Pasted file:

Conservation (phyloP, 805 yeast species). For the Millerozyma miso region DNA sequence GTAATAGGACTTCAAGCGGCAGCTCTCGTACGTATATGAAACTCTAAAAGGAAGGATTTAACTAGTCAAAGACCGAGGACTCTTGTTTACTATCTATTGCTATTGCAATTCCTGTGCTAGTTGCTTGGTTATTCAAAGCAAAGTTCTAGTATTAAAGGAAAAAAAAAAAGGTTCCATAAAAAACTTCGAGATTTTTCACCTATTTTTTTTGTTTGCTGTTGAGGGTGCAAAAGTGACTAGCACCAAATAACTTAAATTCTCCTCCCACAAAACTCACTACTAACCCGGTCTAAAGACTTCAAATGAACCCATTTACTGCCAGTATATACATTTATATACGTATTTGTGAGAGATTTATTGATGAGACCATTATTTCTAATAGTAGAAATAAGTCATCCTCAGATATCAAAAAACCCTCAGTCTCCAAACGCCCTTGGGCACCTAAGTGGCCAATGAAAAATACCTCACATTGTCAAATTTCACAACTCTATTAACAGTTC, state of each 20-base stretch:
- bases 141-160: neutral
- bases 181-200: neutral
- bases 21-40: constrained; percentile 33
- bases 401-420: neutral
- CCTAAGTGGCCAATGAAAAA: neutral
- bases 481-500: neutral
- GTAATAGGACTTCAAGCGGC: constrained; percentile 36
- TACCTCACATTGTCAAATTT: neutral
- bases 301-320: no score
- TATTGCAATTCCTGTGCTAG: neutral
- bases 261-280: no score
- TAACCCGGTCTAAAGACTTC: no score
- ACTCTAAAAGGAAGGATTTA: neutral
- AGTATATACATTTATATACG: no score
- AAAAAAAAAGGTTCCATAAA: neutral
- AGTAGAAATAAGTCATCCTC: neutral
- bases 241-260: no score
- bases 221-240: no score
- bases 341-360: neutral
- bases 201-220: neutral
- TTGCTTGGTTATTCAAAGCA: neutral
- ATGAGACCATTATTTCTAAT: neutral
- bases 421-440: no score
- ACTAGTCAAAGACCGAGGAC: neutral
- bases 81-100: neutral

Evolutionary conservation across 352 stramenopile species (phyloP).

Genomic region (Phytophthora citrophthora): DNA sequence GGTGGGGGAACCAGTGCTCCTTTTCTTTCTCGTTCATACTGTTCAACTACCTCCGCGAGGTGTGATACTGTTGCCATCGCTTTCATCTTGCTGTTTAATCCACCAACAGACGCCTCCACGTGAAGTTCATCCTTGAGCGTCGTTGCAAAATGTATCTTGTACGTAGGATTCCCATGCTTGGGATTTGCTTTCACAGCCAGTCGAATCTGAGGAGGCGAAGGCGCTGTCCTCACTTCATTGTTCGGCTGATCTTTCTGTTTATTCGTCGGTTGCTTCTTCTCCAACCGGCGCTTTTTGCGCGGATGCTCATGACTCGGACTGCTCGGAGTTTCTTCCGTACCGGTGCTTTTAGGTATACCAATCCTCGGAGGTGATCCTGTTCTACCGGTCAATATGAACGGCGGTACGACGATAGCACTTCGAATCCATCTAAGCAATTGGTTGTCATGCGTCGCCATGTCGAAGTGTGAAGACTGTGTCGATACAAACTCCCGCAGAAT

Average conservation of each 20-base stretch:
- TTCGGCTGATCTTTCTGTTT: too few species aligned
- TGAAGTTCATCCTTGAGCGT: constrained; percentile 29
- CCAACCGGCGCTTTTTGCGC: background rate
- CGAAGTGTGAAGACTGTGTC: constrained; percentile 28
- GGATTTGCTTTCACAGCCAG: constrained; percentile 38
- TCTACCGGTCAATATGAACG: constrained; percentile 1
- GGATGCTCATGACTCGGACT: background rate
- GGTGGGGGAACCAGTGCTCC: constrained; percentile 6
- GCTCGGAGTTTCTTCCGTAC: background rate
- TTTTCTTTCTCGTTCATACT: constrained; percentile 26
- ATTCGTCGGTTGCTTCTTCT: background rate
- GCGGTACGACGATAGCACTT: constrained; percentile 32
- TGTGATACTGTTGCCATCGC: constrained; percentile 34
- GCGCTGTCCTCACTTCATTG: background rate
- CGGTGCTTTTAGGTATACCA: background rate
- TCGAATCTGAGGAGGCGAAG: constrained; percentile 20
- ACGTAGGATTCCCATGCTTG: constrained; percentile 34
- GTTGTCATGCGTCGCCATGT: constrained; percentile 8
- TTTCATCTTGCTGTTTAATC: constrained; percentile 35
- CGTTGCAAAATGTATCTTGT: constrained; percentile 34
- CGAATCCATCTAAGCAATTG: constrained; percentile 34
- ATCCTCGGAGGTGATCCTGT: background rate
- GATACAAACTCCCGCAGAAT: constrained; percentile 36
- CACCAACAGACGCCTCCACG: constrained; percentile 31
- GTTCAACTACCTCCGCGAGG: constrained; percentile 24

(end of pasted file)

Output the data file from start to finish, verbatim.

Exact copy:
Conservation (phyloP, 805 yeast species). For the Millerozyma miso region DNA sequence GTAATAGGACTTCAAGCGGCAGCTCTCGTACGTATATGAAACTCTAAAAGGAAGGATTTAACTAGTCAAAGACCGAGGACTCTTGTTTACTATCTATTGCTATTGCAATTCCTGTGCTAGTTGCTTGGTTATTCAAAGCAAAGTTCTAGTATTAAAGGAAAAAAAAAAAGGTTCCATAAAAAACTTCGAGATTTTTCACCTATTTTTTTTGTTTGCTGTTGAGGGTGCAAAAGTGACTAGCACCAAATAACTTAAATTCTCCTCCCACAAAACTCACTACTAACCCGGTCTAAAGACTTCAAATGAACCCATTTACTGCCAGTATATACATTTATATACGTATTTGTGAGAGATTTATTGATGAGACCATTATTTCTAATAGTAGAAATAAGTCATCCTCAGATATCAAAAAACCCTCAGTCTCCAAACGCCCTTGGGCACCTAAGTGGCCAATGAAAAATACCTCACATTGTCAAATTTCACAACTCTATTAACAGTTC, state of each 20-base stretch:
- bases 141-160: neutral
- bases 181-200: neutral
- bases 21-40: constrained; percentile 33
- bases 401-420: neutral
- CCTAAGTGGCCAATGAAAAA: neutral
- bases 481-500: neutral
- GTAATAGGACTTCAAGCGGC: constrained; percentile 36
- TACCTCACATTGTCAAATTT: neutral
- bases 301-320: no score
- TATTGCAATTCCTGTGCTAG: neutral
- bases 261-280: no score
- TAACCCGGTCTAAAGACTTC: no score
- ACTCTAAAAGGAAGGATTTA: neutral
- AGTATATACATTTATATACG: no score
- AAAAAAAAAGGTTCCATAAA: neutral
- AGTAGAAATAAGTCATCCTC: neutral
- bases 241-260: no score
- bases 221-240: no score
- bases 341-360: neutral
- bases 201-220: neutral
- TTGCTTGGTTATTCAAAGCA: neutral
- ATGAGACCATTATTTCTAAT: neutral
- bases 421-440: no score
- ACTAGTCAAAGACCGAGGAC: neutral
- bases 81-100: neutral

Evolutionary conservation across 352 stramenopile species (phyloP).

Genomic region (Phytophthora citrophthora): DNA sequence GGTGGGGGAACCAGTGCTCCTTTTCTTTCTCGTTCATACTGTTCAACTACCTCCGCGAGGTGTGATACTGTTGCCATCGCTTTCATCTTGCTGTTTAATCCACCAACAGACGCCTCCACGTGAAGTTCATCCTTGAGCGTCGTTGCAAAATGTATCTTGTACGTAGGATTCCCATGCTTGGGATTTGCTTTCACAGCCAGTCGAATCTGAGGAGGCGAAGGCGCTGTCCTCACTTCATTGTTCGGCTGATCTTTCTGTTTATTCGTCGGTTGCTTCTTCTCCAACCGGCGCTTTTTGCGCGGATGCTCATGACTCGGACTGCTCGGAGTTTCTTCCGTACCGGTGCTTTTAGGTATACCAATCCTCGGAGGTGATCCTGTTCTACCGGTCAATATGAACGGCGGTACGACGATAGCACTTCGAATCCATCTAAGCAATTGGTTGTCATGCGTCGCCATGTCGAAGTGTGAAGACTGTGTCGATACAAACTCCCGCAGAAT

Average conservation of each 20-base stretch:
- TTCGGCTGATCTTTCTGTTT: too few species aligned
- TGAAGTTCATCCTTGAGCGT: constrained; percentile 29
- CCAACCGGCGCTTTTTGCGC: background rate
- CGAAGTGTGAAGACTGTGTC: constrained; percentile 28
- GGATTTGCTTTCACAGCCAG: constrained; percentile 38
- TCTACCGGTCAATATGAACG: constrained; percentile 1
- GGATGCTCATGACTCGGACT: background rate
- GGTGGGGGAACCAGTGCTCC: constrained; percentile 6
- GCTCGGAGTTTCTTCCGTAC: background rate
- TTTTCTTTCTCGTTCATACT: constrained; percentile 26
- ATTCGTCGGTTGCTTCTTCT: background rate
- GCGGTACGACGATAGCACTT: constrained; percentile 32
- TGTGATACTGTTGCCATCGC: constrained; percentile 34
- GCGCTGTCCTCACTTCATTG: background rate
- CGGTGCTTTTAGGTATACCA: background rate
- TCGAATCTGAGGAGGCGAAG: constrained; percentile 20
- ACGTAGGATTCCCATGCTTG: constrained; percentile 34
- GTTGTCATGCGTCGCCATGT: constrained; percentile 8
- TTTCATCTTGCTGTTTAATC: constrained; percentile 35
- CGTTGCAAAATGTATCTTGT: constrained; percentile 34
- CGAATCCATCTAAGCAATTG: constrained; percentile 34
- ATCCTCGGAGGTGATCCTGT: background rate
- GATACAAACTCCCGCAGAAT: constrained; percentile 36
- CACCAACAGACGCCTCCACG: constrained; percentile 31
- GTTCAACTACCTCCGCGAGG: constrained; percentile 24